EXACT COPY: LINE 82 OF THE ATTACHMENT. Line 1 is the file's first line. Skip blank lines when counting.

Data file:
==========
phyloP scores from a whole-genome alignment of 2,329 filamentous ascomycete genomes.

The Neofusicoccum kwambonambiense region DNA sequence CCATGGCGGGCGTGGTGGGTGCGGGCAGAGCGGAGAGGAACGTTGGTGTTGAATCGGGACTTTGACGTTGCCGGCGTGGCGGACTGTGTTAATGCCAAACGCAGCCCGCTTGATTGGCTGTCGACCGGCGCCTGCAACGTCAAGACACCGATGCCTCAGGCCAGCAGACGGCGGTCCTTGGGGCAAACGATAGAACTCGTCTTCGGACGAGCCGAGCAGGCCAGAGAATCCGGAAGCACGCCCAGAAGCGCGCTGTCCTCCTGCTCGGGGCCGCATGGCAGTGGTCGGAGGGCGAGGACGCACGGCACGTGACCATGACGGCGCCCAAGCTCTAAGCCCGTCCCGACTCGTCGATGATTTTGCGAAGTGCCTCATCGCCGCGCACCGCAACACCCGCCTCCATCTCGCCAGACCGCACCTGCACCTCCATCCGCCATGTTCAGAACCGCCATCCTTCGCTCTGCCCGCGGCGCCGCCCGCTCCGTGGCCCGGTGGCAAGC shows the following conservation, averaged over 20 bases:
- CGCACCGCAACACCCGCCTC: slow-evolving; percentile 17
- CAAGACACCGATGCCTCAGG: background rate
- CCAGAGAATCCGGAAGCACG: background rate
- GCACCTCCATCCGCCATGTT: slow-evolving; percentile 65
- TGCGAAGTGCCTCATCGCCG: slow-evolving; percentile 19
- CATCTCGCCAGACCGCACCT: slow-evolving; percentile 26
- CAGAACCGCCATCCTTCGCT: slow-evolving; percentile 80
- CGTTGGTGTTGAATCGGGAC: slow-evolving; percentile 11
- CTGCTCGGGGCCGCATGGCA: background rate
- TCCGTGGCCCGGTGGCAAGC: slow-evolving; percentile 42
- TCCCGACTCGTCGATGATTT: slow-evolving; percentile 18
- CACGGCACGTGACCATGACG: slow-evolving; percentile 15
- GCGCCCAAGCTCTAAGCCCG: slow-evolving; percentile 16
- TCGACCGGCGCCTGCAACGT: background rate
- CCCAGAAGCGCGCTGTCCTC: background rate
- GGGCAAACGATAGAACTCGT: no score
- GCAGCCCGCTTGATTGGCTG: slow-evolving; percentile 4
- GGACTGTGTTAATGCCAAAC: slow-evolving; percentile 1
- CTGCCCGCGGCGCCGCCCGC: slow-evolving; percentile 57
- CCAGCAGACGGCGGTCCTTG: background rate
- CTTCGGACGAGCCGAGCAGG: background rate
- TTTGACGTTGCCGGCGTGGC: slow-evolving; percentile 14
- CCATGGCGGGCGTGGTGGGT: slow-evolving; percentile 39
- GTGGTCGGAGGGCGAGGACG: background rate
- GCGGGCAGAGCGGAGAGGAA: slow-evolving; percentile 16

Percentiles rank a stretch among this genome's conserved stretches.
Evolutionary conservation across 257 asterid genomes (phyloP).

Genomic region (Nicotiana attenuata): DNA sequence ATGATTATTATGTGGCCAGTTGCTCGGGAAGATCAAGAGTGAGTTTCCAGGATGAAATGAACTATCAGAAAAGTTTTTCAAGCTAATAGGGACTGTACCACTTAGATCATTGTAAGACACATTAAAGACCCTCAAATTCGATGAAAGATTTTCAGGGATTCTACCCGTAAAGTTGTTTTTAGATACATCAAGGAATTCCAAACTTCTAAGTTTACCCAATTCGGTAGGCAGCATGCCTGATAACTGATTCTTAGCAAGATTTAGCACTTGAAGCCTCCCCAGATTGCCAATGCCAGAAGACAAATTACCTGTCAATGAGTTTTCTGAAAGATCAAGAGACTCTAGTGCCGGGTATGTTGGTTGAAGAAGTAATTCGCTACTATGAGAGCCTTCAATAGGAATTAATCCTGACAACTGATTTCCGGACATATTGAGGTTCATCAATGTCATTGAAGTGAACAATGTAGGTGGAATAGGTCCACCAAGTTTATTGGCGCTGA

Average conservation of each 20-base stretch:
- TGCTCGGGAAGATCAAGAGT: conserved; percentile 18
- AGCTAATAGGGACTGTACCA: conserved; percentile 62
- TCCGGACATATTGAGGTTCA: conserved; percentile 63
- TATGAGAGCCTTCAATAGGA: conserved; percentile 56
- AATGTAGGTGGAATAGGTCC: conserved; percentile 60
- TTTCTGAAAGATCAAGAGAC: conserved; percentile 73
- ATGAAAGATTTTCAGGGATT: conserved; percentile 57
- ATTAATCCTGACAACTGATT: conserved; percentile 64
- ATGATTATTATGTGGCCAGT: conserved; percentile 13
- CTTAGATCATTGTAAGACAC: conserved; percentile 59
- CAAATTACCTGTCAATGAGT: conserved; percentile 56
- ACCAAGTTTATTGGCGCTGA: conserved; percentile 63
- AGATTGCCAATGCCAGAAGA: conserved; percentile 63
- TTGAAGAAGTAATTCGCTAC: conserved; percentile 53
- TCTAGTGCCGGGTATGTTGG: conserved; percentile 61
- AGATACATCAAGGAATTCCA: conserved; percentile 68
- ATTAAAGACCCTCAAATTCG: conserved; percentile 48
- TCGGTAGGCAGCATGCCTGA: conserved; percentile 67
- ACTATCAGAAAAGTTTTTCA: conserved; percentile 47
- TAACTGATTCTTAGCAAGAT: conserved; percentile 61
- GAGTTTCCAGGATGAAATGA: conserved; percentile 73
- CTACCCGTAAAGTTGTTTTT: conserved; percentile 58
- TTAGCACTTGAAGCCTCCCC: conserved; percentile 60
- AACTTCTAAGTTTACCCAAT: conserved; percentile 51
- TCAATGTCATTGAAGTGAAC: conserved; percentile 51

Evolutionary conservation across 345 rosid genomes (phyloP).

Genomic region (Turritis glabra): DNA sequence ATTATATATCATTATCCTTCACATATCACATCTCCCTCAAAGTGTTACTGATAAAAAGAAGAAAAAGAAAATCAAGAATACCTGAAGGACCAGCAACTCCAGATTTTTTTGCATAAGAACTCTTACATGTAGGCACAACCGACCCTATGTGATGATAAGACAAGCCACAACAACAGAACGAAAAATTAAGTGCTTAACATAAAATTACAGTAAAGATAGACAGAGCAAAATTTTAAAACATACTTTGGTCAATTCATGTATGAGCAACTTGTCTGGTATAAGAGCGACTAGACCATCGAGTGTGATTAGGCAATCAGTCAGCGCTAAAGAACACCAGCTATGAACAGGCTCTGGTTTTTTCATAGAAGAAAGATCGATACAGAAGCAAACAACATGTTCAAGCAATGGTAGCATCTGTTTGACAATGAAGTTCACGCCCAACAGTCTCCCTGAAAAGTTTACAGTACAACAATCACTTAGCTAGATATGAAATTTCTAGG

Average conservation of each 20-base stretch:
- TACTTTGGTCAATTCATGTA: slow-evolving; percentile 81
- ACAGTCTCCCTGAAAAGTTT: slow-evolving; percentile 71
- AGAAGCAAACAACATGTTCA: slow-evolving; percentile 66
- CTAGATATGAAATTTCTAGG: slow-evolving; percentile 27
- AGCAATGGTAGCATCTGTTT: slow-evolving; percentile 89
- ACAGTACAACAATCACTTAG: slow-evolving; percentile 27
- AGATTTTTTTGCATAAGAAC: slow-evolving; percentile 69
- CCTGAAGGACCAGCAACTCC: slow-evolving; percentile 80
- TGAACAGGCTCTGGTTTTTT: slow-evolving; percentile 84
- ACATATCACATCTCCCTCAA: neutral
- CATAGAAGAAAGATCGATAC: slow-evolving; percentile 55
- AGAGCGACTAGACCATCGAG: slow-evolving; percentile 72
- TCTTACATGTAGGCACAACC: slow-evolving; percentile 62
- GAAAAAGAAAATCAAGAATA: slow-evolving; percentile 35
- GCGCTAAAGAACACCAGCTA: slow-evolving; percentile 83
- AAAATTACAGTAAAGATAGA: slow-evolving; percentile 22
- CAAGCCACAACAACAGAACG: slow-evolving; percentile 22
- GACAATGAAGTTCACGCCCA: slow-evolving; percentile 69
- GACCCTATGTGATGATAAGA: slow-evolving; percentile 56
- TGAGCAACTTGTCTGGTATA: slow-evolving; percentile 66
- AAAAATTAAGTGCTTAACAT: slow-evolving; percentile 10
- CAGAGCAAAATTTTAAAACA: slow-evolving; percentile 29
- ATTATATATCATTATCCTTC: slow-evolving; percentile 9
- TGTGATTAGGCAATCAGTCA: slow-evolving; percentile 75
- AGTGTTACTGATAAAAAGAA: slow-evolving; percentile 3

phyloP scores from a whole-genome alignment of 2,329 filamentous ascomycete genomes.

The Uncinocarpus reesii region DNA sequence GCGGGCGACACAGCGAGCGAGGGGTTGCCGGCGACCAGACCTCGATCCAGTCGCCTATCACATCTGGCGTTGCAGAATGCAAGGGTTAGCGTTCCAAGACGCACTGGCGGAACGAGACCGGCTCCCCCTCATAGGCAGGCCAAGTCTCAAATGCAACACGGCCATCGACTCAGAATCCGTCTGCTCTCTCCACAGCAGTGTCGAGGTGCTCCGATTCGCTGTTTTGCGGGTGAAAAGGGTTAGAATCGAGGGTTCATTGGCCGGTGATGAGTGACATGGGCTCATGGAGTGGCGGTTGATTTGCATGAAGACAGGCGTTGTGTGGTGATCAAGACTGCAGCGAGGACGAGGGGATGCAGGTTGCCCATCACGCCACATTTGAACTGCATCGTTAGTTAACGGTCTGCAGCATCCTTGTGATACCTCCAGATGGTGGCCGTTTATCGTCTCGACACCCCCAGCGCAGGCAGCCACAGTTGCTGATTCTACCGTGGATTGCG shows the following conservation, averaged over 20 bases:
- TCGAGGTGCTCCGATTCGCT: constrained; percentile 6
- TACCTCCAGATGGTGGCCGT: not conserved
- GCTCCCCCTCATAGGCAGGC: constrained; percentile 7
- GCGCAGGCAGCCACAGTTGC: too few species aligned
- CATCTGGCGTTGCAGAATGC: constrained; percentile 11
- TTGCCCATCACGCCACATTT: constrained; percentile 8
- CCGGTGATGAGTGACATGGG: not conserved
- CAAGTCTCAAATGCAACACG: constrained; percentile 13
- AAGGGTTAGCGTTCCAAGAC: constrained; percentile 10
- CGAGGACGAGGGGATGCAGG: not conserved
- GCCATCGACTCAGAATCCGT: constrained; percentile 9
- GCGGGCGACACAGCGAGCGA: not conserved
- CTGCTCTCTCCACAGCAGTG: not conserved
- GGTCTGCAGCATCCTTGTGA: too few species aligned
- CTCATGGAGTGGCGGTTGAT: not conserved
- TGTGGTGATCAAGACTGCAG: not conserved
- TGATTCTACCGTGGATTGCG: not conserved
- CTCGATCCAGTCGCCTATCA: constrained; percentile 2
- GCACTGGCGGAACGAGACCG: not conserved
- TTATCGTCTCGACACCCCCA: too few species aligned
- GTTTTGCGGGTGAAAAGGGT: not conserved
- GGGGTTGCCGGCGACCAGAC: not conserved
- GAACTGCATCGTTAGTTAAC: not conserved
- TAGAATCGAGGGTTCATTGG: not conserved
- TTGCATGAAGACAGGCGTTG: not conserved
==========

- ATTATATATCATTATCCTTC: slow-evolving; percentile 9